More to the Story: Kim Mock,
By Taylor Harrington 2/2/21 6:00pm ET
Kim Mock is an award-winning photographer and phenomenal human being. Originally from Edison, New Jersey, her heart of adventure brought her to beautiful Colorado. Hiking miles with her equipment on her back, Kim is always searching for the next best shot.
You took off from New Jersey to Colorado and have created this amazing new adventure and job for yourself. So can you tell us what started you on your photography journey?
I think it was before I even left New Jersey, I bought my first camera because we were driving cross country to move out here. I wanted to document the entire experience, you know? We were going to be seeing all these national parks along the way. So l bought my first camera off Amazon, it was a refurbished one, and it was not a very good camera, but it got me started. It got me familiar with how to use the camera and set up taking pictures. Basically, it just got me started on my journey, that little Nikon D 3300. I don’t even think they make it anymore.
That’s incredible! I love this for you. You’re a big inspiration when it comes to just taking the chance and rolling the dice when life gets hard. I know that your dad, John Mock, passed away right before you and your husband Tim moved to Colorado. That just had to have been so impactful. Your dad would have wanted you to take these chances and he would be so freaking proud.
He knew all about how we were going to move out here, but then it kind of got pushed back because we were taking care of him. Yeah, I just wish he was here to see it. I think he’d be really proud too. That’s why I picked up a camera. I needed something to distract me from the grief. So even still, I try to get out every day and take a couple of pictures just because it helps me relax. Just finding beauty in the little things brings me peace.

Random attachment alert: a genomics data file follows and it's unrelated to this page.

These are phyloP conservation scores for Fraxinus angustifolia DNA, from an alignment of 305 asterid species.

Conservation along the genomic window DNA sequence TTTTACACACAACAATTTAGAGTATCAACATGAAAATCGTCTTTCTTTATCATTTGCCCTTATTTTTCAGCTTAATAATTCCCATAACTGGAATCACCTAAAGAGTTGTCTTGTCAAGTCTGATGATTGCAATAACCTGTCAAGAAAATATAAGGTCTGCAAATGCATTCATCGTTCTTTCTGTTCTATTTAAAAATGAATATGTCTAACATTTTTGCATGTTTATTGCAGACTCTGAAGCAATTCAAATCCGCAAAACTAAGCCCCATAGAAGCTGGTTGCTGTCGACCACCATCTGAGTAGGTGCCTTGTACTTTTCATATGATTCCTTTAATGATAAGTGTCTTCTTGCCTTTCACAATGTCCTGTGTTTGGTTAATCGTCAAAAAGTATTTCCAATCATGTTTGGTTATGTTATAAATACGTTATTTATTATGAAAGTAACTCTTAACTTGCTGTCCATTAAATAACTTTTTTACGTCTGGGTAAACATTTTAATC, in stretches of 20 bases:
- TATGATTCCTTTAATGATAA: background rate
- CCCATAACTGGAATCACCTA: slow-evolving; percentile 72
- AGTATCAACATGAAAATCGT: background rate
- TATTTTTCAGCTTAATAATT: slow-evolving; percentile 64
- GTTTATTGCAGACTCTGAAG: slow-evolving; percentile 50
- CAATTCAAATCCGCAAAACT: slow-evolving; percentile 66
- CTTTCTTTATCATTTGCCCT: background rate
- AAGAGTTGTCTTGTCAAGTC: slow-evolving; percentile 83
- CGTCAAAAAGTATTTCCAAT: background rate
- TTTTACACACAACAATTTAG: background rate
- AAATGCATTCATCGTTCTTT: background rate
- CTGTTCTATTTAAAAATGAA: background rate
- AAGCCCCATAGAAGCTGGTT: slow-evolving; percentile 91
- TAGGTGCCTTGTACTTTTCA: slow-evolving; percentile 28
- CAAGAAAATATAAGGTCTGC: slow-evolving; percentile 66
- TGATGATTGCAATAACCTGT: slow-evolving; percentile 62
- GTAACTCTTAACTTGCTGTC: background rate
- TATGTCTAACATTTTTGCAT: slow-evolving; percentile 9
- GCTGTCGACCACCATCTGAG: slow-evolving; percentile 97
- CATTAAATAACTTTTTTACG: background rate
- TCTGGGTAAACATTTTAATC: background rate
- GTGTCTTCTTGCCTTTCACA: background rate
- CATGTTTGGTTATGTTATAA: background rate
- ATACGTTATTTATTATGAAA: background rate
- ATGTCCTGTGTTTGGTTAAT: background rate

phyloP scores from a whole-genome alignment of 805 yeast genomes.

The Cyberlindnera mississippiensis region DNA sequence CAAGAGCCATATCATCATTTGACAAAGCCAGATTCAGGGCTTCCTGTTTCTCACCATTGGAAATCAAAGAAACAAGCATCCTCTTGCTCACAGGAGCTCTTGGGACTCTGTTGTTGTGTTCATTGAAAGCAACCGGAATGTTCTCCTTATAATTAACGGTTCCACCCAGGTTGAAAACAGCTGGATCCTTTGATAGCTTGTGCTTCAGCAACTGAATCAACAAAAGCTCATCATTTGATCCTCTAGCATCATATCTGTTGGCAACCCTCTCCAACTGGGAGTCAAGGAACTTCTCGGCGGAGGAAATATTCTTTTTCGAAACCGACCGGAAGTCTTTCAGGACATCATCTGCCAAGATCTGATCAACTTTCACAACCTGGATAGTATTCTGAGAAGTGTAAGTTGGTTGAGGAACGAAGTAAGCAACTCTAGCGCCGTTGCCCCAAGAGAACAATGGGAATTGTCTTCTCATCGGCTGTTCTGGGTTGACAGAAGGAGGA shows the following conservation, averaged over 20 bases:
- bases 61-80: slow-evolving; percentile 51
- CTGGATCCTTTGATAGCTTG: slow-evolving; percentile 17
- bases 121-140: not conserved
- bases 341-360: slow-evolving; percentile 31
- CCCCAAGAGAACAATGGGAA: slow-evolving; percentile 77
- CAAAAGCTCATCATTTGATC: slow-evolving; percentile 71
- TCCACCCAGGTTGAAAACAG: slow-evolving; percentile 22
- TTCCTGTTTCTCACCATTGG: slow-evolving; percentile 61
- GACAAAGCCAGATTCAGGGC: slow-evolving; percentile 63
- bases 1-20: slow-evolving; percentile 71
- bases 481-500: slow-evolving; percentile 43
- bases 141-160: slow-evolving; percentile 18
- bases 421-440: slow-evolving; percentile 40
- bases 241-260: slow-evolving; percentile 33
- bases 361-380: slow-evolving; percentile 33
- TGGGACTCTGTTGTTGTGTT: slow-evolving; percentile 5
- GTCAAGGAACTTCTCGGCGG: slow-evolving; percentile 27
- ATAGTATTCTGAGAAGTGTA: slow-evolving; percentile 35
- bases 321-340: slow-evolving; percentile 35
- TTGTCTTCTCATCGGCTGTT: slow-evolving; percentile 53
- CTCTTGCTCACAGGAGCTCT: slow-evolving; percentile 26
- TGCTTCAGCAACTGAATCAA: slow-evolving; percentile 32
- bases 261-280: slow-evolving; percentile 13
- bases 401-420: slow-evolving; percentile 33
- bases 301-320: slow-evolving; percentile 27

You’ve taken this grief when it could have pushed anybody into a downward spiral, and you’ve created something so massively beautiful and exciting. The sky is the limit for you. Literally. So what’s your favorite spot for getting your Milky Way pictures? Is there are certain hike or spot you visit that gets betters shots?
I go to Mount Evans a lot because you can just drive to the top of it. There are certain spots where there’s not a lot of light if you’re facing away from Denver, so you really just have to get away from the ambient light on the dunes. Great Sand Dunes National Park is amazing for taking Milky Way photos, and Guanella Pass is another really dark spot close to Denver.
The Great Sand Dunes are so wonderful. I remember going there as a kid and just sledding down those things!
Boogie Boarding! Yeah, its so much fun there.
What is it like be a woman in the photography industry right now?
I’d say it’s pretty hard. Photography is a mostly male-dominated industry, especially the concert photography industry. I’ve just had a lot of bad experiences in the concert photography industry, and it’s left a sour taste in my mouth, especially for bands that I really like, you know? So when I shoot for a band I really like and they happen to treat me poorly while I’m working for them, then it kind of makes me not want to go see that band ever again. Right?
How did you end up photographing concerts?
I would just contact bands, small bands in my area, a lot of venues, a lot of little small venues. I would just go in there and bring my gear and you know? There’s really nowhere for photographers to set up in tiny venues. You’re pretty much just part of the crowd, you have to do the best you can to move past all these sweaty people.
I know from going to shows with you, that you have years and years of experience getting to the front of concerts…
Yes, I do have that going for me, and I do I go to a lot of concerts, so I was thinking, “how can I get into these shows without paying for them?” Sometimes that would be my way. I would take a picture of your band if you just got me into the show, so that would kind of be like my payment. Now, it’s just like so much work goes into it, especially shooting big events like 311 Day and the 311 Cruise. It is a lot of work and a lot of gear. My gear cost a lot of money, and just the time it takes to edit. I don’t think people realize how much time goes into it.
Yeah, a lot of people think they can just buy a camera and will suddenly be a great photographer, right?
Yeah, “I bought this camera, but none of my pictures look like yours.” Someone told me that once.
That means you’re doing something right when people are trying to emulate your pictures! How do you choose the locations that you go to?